The Communications of the ACM reports on an Ohio State study that demonstrates that people still read better on paper than online. The first group scored higher on a comprehension test after reading a paper-based article than the second group that read the same article online. In fact, a third group taking the test online scored even lower than the first two groups who took the test on paper. The authors of the study speculated that people might have to be trained to absorb information presented on a screen. Good grief!

Those of you who attended the Best Practices 2000 conference will recall Ginny Redish’s admonition that we must write differently for the Web, even if it means abandoning familiar structures like complete sentences. She urges us to look for opportunities to present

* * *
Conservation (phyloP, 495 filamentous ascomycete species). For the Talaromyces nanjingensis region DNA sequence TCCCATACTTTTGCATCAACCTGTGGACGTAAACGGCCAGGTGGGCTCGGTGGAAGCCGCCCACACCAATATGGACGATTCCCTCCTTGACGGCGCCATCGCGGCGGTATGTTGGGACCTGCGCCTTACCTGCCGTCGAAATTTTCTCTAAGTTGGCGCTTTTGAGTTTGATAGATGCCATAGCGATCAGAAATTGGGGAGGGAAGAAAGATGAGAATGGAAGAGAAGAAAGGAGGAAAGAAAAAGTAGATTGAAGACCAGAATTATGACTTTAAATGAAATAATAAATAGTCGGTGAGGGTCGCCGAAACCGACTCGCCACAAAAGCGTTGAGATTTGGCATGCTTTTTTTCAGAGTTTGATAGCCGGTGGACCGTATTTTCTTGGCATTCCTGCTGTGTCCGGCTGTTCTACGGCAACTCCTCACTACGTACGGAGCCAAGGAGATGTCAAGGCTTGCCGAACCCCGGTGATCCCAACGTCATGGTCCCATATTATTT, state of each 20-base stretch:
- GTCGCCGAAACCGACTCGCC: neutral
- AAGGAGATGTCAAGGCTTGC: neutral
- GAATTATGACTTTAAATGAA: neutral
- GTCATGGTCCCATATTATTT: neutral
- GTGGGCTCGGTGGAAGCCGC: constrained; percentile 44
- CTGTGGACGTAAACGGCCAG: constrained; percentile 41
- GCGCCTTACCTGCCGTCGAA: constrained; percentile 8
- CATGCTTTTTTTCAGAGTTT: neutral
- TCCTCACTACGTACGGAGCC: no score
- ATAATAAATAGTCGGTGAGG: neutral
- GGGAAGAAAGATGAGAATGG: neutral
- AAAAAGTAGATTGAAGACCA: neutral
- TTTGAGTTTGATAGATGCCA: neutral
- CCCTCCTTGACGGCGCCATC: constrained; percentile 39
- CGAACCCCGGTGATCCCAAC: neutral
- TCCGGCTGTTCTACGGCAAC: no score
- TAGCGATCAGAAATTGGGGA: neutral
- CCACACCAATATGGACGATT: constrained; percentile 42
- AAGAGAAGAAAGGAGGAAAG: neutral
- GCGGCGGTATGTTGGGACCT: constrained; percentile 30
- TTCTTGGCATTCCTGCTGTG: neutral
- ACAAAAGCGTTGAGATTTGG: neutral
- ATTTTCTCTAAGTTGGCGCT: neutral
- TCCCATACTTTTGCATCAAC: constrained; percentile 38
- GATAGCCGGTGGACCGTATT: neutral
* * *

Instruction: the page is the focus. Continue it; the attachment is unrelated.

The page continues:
• smaller chunks,
  • more tabular material, and
  • lots of lists (like this one).

You can read the original article in Communications of the ACM, November 2000/Vol. 43, No. 11, p. 10.